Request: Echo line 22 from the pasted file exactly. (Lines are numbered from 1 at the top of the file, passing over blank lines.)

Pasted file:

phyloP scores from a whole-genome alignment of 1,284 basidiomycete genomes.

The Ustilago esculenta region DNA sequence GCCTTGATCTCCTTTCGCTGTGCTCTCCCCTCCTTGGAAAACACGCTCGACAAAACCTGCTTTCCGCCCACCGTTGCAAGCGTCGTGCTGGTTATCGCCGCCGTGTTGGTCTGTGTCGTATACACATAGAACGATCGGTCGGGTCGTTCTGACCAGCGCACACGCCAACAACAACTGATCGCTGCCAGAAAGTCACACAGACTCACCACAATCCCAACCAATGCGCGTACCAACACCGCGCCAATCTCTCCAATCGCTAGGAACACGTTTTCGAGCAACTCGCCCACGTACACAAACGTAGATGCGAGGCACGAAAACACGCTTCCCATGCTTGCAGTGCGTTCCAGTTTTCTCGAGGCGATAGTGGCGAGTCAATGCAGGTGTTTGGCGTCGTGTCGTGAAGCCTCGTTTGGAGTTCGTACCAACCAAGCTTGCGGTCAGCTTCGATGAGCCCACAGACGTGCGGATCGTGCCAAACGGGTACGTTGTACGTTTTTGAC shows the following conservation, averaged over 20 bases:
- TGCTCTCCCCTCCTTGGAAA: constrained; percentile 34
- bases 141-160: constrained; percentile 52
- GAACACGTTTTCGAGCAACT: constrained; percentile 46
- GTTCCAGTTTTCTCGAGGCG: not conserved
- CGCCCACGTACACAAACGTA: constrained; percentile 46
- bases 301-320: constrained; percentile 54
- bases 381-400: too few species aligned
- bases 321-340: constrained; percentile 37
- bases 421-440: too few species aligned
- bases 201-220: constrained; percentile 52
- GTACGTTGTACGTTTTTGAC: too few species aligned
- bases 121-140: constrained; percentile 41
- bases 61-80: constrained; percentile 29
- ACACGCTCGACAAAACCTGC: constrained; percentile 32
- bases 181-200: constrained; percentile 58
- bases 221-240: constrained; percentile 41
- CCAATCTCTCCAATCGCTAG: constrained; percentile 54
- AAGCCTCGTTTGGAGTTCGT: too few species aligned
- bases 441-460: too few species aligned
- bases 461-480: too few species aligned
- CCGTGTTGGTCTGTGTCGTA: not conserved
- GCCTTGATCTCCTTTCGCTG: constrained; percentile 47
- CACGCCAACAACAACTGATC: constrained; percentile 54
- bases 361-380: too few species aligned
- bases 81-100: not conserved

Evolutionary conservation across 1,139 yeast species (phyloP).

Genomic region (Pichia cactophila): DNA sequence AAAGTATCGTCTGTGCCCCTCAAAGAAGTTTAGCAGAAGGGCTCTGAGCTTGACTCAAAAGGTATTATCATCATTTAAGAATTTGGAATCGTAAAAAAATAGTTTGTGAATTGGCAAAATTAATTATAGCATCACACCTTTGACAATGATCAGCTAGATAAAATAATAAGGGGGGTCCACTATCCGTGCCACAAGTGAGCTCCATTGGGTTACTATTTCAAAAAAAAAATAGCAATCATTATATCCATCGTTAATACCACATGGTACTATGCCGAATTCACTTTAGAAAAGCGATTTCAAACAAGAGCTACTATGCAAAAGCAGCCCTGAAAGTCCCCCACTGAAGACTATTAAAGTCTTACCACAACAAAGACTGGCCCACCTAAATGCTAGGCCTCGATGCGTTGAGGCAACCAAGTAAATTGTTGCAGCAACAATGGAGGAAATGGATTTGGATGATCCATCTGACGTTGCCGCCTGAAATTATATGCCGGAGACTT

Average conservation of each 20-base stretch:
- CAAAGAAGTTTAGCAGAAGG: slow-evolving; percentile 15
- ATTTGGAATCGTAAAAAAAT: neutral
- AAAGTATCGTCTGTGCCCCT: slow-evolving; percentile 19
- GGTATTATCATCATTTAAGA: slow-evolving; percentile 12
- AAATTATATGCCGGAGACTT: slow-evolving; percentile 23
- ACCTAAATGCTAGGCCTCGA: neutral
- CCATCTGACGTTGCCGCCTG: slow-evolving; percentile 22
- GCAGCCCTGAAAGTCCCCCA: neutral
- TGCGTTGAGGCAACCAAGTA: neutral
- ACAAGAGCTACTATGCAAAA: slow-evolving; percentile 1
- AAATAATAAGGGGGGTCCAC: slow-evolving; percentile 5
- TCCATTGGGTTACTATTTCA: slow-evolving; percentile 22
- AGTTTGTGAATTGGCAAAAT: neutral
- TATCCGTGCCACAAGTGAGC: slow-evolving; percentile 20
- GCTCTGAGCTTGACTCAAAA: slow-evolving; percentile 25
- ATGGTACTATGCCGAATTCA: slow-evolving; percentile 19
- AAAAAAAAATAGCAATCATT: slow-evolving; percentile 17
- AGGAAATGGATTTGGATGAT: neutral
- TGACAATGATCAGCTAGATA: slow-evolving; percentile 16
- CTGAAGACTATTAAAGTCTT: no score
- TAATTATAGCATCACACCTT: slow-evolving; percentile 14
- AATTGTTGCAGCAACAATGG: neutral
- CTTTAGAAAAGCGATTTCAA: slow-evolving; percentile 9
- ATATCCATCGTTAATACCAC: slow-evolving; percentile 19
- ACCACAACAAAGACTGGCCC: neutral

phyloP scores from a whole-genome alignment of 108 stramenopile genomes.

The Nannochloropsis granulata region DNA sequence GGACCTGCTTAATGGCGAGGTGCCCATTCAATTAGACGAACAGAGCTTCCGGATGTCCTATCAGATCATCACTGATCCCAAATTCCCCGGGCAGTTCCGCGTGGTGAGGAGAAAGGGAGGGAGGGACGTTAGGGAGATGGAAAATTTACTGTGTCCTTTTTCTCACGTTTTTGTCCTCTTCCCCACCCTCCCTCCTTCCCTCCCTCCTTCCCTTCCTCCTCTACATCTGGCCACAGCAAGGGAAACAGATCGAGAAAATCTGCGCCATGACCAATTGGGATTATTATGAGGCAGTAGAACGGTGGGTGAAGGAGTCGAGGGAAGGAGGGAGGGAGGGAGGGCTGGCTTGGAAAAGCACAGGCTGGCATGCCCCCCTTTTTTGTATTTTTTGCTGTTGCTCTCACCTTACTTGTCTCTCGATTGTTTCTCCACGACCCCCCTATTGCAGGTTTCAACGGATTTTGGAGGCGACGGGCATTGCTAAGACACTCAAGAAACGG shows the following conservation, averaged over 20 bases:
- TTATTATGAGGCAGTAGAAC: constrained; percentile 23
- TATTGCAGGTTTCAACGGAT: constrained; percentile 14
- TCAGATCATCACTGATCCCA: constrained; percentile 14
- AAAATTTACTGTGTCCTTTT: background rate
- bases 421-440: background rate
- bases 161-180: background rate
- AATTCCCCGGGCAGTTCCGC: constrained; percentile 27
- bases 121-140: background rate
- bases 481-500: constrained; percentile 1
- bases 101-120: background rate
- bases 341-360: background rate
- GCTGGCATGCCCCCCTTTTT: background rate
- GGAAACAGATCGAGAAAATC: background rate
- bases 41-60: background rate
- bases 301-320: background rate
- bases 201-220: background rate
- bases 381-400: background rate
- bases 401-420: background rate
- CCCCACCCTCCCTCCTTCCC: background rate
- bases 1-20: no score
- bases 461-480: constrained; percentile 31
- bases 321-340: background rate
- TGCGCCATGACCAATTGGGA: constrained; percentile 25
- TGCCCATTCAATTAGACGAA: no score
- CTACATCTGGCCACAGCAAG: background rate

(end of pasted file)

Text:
- bases 461-480: too few species aligned